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The Warsaw Voice » Politics » November 25, 2011
Politics & Society
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PiS Splits
November 25, 2011   
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Law and Justice (PiS), Poland’s largest opposition party, has split after it expelled its deputy leader Zbigniew Ziobro and two other European deputies for criticizing party leader Jarosław Kaczyński. A number of Ziobro’s party colleagues protested the expulsion by setting up a parliamentary club independent of PiS. As a result, all of them were also expelled from the party.

“The Political Committee of PiS decided Nov. 14 to expel members of the Solidarna Polska parliamentary group from the party,” said Adam Hofman, spokesman for PiS. Solidarna Polska chief Arkadiusz Mularczyk said that given the situation a new center-right party would be formed. Mularczyk added he did not fear that the new group, set up on Nov. 7, would break apart. He said everyone in the group had taken a well-thought-out decision based on solidarity with the European deputies expelled from PiS: Zbigniew Ziobro, Jacek Kurski and Tadeusz Cymański.

The first signal of a crisis within the right-wing opposition was the series of interviews given by Ziobro, Kurski and Cymański after the Oct. 9 parliamentary elections which PiS lost. The three politicians criticized the “authoritarian and dictatorial” rule of PiS leader Kaczyński, the election campaign he had approved and the work of the PiS election campaign staff. What added weight to their criticism was that Ziobro, a former justice minister in the coalition government comprising PiS, Samoobrona and the League of Polish Families in 2005-2007, had contributed to PiS’s greatest election successes. He defeated Civic Platform (PO) politicians several times in his home city of Cracow and scored the best result for PiS in the 2009 European parliamentary elections. Kurski, for his part, was one of the architects of PiS’s successful election campaign in 2005.

The consequences were quick in coming. First, the PiS authorities proposed what they called a compromise—Ziobro, Kurski and Cymański were to retract their remarks and give up their party posts in exchange for being allowed to remain in the party ranks. Ziobro was deputy leader of PiS and Kurski a member of the party’s Political Council. After the three rejected the proposal, saying it was not much of a compromise, they were invited to a meeting with Karol Karski, responsible for disciplinary proceedings in PiS. After the meeting, held on Nov. 4, it was announced that the three politicians had been expelled from PiS by a decision of its Political Committee, with 22 of the committee’s 26 members voting for the expulsion of Ziobro and Kurski and 21 voting for the expulsion of Cymański.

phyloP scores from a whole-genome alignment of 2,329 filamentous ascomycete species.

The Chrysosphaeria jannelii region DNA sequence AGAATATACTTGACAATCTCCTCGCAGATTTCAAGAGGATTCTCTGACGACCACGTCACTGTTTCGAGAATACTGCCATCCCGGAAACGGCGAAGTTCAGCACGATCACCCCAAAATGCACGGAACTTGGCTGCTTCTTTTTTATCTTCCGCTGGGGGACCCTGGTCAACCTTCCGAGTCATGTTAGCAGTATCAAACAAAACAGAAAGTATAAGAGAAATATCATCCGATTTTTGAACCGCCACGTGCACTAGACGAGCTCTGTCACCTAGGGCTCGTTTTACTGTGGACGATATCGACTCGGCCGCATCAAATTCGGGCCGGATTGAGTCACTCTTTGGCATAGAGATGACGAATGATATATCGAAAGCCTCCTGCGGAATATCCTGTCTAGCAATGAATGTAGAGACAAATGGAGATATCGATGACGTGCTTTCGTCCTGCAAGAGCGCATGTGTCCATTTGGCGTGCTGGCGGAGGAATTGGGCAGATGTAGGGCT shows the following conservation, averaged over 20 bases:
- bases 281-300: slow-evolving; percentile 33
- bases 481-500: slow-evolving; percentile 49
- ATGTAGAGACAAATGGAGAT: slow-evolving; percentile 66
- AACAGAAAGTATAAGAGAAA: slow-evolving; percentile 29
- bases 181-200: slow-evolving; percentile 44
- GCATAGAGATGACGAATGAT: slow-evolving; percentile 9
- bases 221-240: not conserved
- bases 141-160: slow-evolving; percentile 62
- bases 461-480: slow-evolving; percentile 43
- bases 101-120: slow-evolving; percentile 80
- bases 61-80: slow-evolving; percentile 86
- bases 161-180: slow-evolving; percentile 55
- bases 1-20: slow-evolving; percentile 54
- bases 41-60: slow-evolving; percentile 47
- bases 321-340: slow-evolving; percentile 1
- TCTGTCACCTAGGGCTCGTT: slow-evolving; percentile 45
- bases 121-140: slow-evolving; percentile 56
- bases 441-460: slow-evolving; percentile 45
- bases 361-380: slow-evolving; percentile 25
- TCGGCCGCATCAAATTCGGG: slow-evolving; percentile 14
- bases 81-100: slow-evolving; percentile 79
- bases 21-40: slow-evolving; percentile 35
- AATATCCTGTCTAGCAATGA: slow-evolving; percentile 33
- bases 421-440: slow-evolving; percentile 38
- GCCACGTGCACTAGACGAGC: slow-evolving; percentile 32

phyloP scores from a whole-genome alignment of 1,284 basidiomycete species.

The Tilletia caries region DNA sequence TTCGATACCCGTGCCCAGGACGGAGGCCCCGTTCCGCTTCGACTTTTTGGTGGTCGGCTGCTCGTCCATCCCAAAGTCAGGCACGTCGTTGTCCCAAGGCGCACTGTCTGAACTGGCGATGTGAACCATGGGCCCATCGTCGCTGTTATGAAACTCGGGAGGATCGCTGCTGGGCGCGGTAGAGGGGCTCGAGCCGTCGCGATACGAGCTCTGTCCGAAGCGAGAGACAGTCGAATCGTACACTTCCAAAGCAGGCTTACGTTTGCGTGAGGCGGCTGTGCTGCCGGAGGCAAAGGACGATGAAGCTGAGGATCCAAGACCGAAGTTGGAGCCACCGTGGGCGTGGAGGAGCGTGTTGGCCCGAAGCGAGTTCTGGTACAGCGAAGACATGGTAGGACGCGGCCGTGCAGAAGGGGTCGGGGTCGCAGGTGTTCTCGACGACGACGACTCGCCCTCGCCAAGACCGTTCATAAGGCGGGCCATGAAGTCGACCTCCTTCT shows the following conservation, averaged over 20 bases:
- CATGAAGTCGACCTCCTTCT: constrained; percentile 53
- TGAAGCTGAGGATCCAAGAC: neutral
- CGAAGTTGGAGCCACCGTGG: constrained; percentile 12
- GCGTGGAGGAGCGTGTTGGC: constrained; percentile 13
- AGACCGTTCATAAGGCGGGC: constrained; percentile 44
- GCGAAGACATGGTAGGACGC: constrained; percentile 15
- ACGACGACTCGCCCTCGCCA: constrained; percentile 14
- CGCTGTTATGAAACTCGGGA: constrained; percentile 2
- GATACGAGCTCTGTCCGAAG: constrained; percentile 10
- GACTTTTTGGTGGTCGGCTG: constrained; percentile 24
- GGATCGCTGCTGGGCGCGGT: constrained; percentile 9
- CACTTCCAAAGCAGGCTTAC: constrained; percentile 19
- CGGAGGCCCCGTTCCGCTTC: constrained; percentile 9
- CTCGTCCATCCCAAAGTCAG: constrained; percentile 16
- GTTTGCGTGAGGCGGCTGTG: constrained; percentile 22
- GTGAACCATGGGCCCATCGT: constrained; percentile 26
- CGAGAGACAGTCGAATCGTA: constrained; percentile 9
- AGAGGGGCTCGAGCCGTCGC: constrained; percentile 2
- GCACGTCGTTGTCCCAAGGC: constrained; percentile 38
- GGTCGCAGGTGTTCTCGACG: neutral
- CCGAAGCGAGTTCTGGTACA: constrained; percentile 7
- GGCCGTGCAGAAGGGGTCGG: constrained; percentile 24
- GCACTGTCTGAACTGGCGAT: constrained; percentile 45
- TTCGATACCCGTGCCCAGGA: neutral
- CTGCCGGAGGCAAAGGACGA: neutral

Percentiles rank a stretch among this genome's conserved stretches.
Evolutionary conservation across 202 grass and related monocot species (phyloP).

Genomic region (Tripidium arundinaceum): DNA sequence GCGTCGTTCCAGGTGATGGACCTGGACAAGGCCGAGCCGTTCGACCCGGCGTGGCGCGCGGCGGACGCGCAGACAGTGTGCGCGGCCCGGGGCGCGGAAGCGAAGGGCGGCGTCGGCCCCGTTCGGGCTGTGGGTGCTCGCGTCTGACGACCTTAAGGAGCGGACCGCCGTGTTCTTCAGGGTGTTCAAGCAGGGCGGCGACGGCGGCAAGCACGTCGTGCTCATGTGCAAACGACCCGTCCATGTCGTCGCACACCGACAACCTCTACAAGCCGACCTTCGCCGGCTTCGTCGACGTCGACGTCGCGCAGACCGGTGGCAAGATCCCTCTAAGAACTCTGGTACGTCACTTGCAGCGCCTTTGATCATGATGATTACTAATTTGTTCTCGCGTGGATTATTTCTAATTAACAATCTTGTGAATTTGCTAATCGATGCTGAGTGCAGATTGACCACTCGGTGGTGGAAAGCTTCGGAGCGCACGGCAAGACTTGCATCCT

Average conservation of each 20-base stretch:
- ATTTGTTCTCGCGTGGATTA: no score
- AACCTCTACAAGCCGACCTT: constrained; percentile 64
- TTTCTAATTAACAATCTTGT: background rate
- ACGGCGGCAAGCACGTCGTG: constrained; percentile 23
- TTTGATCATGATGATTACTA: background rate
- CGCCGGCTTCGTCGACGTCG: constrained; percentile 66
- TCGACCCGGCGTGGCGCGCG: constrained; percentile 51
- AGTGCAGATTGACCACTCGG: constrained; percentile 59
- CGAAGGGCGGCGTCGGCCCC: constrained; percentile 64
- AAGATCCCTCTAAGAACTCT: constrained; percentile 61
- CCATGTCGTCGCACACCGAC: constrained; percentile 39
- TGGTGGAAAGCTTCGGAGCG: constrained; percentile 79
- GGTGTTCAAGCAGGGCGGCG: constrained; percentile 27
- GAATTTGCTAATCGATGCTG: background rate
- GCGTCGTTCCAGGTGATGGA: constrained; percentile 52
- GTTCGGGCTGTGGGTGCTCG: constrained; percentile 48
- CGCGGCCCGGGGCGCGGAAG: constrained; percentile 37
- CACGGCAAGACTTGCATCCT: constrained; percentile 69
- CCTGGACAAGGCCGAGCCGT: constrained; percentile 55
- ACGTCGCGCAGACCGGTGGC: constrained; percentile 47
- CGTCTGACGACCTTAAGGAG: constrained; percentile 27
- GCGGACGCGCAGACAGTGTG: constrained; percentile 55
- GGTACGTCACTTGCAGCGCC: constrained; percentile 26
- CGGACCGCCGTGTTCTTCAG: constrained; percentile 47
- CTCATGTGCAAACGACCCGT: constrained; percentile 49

“I am utterly surprised with this drastic decision,” Ziobro said after the meeting. He added he wanted to meet face-to-face with Kaczyński but the proposal was rejected.

Soon after expulsion from PiS, on the day the Solidarna Polska parliamentary group was formed, Ziobro, Kurski and Cymański wrote an open letter to Kaczyński, demanding that a congress of PiS should be convened. “We expect a positive response from you to the proposal of setting as early a date as possible for the Statute and Policy Congress, a congress at which our party would analyze our defeats and make changes, paving the way for the victory we want. We believe you are ready to be open to credible action to achieve changes needed within the party, changes through which the Polish right wing will appeal to the hearts and minds of Polish people and will start winning at last,” reads a letter attached to Ziobro, Kurski and Cymański’s appeal to the Political Committee against their expulsion from PiS. In their letter, the European deputies wrote that the illegal, as they put it, decision of the Political Committee led to a division within the Polish right wing. “It is sad that instead of undertaking a serious debate on how to reform PiS and what to do for Law and Justice to become a stronger organization, one better organized and able to win elections despite external constraints, you are expelling from the party people who have served it well,” they wrote, repeating accusations that Kaczyński’s main focus was to ensure that his personal power in the party is not undermined.

“In the short run, there will be some turbulence in surveys, there will be some confusion among the center-right electorate, but in the long run everything will get back to normal,” PiS spokesman Hofman said, commenting on the departure of Ziobro’s supporters. He argued that Ziobro stood no chance of defeating Kaczyński and becoming leader of the Polish right wing. Hofman pointed to other attempts to split PiS by former parliamentary speaker Marek Jurek and his Right Wing of the Republic party and a group of politicians who formed the Poland Comes First (PJN) caucus. Both suffered a severe defeat at the polls. According to Hofman, Ziobro and Kurski’s chances of forming a new right-wing party are very slim.
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